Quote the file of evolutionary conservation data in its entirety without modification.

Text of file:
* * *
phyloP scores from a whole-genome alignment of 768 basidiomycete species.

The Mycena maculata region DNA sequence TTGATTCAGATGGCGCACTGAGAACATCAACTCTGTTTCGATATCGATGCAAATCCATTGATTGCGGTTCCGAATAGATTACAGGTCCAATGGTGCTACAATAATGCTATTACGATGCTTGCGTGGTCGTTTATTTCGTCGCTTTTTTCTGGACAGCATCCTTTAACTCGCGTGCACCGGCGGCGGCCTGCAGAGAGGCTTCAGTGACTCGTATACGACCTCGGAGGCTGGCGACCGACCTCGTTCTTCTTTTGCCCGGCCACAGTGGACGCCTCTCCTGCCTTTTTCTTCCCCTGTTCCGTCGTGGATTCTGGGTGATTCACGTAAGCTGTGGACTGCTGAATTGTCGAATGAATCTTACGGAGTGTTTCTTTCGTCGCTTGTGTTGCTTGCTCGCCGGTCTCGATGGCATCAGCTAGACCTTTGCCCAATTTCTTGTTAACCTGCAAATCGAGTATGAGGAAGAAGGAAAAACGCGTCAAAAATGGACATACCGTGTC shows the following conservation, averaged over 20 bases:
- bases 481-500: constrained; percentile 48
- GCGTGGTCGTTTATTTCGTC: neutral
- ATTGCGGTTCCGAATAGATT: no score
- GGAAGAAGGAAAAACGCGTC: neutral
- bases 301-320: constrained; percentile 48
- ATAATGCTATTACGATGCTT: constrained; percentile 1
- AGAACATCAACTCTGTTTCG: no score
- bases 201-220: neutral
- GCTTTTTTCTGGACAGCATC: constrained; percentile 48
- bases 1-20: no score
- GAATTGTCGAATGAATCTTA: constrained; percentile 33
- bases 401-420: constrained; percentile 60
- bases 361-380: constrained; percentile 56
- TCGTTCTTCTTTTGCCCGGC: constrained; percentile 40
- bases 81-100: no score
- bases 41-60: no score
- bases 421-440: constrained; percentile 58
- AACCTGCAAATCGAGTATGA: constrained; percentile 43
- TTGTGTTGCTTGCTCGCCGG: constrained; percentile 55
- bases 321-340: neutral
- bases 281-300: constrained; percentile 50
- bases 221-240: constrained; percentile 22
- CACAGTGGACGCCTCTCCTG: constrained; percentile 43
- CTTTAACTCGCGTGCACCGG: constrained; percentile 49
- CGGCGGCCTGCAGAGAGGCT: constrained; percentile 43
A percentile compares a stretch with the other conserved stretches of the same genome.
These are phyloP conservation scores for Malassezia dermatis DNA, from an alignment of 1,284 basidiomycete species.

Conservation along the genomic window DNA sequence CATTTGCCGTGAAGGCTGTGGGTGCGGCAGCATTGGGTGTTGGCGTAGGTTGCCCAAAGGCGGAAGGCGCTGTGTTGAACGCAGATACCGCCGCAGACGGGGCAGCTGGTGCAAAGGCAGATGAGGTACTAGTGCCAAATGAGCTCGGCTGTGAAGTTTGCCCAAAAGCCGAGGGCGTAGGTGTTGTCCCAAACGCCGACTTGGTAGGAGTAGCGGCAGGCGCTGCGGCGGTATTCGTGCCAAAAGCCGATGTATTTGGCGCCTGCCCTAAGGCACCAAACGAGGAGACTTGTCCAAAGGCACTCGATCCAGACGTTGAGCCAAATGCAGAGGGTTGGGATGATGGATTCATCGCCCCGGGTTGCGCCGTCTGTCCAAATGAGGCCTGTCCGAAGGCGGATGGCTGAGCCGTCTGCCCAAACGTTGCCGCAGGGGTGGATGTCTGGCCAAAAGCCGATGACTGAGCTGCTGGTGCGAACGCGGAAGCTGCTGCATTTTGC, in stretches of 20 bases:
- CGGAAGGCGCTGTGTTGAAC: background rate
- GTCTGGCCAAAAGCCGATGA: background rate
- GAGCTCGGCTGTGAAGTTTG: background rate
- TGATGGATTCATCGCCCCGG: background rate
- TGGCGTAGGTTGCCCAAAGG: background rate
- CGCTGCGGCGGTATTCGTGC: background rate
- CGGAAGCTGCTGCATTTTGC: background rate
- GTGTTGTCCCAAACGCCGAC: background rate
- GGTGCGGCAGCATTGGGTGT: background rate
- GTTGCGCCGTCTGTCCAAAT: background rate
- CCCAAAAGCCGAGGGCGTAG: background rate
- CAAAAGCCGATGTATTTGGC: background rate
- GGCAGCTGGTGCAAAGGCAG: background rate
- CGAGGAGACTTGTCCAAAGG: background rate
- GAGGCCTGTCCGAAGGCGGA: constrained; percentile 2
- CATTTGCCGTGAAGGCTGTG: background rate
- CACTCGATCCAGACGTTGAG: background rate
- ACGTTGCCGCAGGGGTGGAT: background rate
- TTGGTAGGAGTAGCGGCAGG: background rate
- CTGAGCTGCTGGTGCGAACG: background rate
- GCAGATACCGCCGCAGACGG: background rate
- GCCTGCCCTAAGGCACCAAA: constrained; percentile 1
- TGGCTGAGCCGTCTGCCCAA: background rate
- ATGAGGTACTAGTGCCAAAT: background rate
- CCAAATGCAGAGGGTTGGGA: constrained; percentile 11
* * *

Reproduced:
phyloP scores from a whole-genome alignment of 768 basidiomycete species.

The Mycena maculata region DNA sequence TTGATTCAGATGGCGCACTGAGAACATCAACTCTGTTTCGATATCGATGCAAATCCATTGATTGCGGTTCCGAATAGATTACAGGTCCAATGGTGCTACAATAATGCTATTACGATGCTTGCGTGGTCGTTTATTTCGTCGCTTTTTTCTGGACAGCATCCTTTAACTCGCGTGCACCGGCGGCGGCCTGCAGAGAGGCTTCAGTGACTCGTATACGACCTCGGAGGCTGGCGACCGACCTCGTTCTTCTTTTGCCCGGCCACAGTGGACGCCTCTCCTGCCTTTTTCTTCCCCTGTTCCGTCGTGGATTCTGGGTGATTCACGTAAGCTGTGGACTGCTGAATTGTCGAATGAATCTTACGGAGTGTTTCTTTCGTCGCTTGTGTTGCTTGCTCGCCGGTCTCGATGGCATCAGCTAGACCTTTGCCCAATTTCTTGTTAACCTGCAAATCGAGTATGAGGAAGAAGGAAAAACGCGTCAAAAATGGACATACCGTGTC shows the following conservation, averaged over 20 bases:
- bases 481-500: constrained; percentile 48
- GCGTGGTCGTTTATTTCGTC: neutral
- ATTGCGGTTCCGAATAGATT: no score
- GGAAGAAGGAAAAACGCGTC: neutral
- bases 301-320: constrained; percentile 48
- ATAATGCTATTACGATGCTT: constrained; percentile 1
- AGAACATCAACTCTGTTTCG: no score
- bases 201-220: neutral
- GCTTTTTTCTGGACAGCATC: constrained; percentile 48
- bases 1-20: no score
- GAATTGTCGAATGAATCTTA: constrained; percentile 33
- bases 401-420: constrained; percentile 60
- bases 361-380: constrained; percentile 56
- TCGTTCTTCTTTTGCCCGGC: constrained; percentile 40
- bases 81-100: no score
- bases 41-60: no score
- bases 421-440: constrained; percentile 58
- AACCTGCAAATCGAGTATGA: constrained; percentile 43
- TTGTGTTGCTTGCTCGCCGG: constrained; percentile 55
- bases 321-340: neutral
- bases 281-300: constrained; percentile 50
- bases 221-240: constrained; percentile 22
- CACAGTGGACGCCTCTCCTG: constrained; percentile 43
- CTTTAACTCGCGTGCACCGG: constrained; percentile 49
- CGGCGGCCTGCAGAGAGGCT: constrained; percentile 43
A percentile compares a stretch with the other conserved stretches of the same genome.
These are phyloP conservation scores for Malassezia dermatis DNA, from an alignment of 1,284 basidiomycete species.

Conservation along the genomic window DNA sequence CATTTGCCGTGAAGGCTGTGGGTGCGGCAGCATTGGGTGTTGGCGTAGGTTGCCCAAAGGCGGAAGGCGCTGTGTTGAACGCAGATACCGCCGCAGACGGGGCAGCTGGTGCAAAGGCAGATGAGGTACTAGTGCCAAATGAGCTCGGCTGTGAAGTTTGCCCAAAAGCCGAGGGCGTAGGTGTTGTCCCAAACGCCGACTTGGTAGGAGTAGCGGCAGGCGCTGCGGCGGTATTCGTGCCAAAAGCCGATGTATTTGGCGCCTGCCCTAAGGCACCAAACGAGGAGACTTGTCCAAAGGCACTCGATCCAGACGTTGAGCCAAATGCAGAGGGTTGGGATGATGGATTCATCGCCCCGGGTTGCGCCGTCTGTCCAAATGAGGCCTGTCCGAAGGCGGATGGCTGAGCCGTCTGCCCAAACGTTGCCGCAGGGGTGGATGTCTGGCCAAAAGCCGATGACTGAGCTGCTGGTGCGAACGCGGAAGCTGCTGCATTTTGC, in stretches of 20 bases:
- CGGAAGGCGCTGTGTTGAAC: background rate
- GTCTGGCCAAAAGCCGATGA: background rate
- GAGCTCGGCTGTGAAGTTTG: background rate
- TGATGGATTCATCGCCCCGG: background rate
- TGGCGTAGGTTGCCCAAAGG: background rate
- CGCTGCGGCGGTATTCGTGC: background rate
- CGGAAGCTGCTGCATTTTGC: background rate
- GTGTTGTCCCAAACGCCGAC: background rate
- GGTGCGGCAGCATTGGGTGT: background rate
- GTTGCGCCGTCTGTCCAAAT: background rate
- CCCAAAAGCCGAGGGCGTAG: background rate
- CAAAAGCCGATGTATTTGGC: background rate
- GGCAGCTGGTGCAAAGGCAG: background rate
- CGAGGAGACTTGTCCAAAGG: background rate
- GAGGCCTGTCCGAAGGCGGA: constrained; percentile 2
- CATTTGCCGTGAAGGCTGTG: background rate
- CACTCGATCCAGACGTTGAG: background rate
- ACGTTGCCGCAGGGGTGGAT: background rate
- TTGGTAGGAGTAGCGGCAGG: background rate
- CTGAGCTGCTGGTGCGAACG: background rate
- GCAGATACCGCCGCAGACGG: background rate
- GCCTGCCCTAAGGCACCAAA: constrained; percentile 1
- TGGCTGAGCCGTCTGCCCAA: background rate
- ATGAGGTACTAGTGCCAAAT: background rate
- CCAAATGCAGAGGGTTGGGA: constrained; percentile 11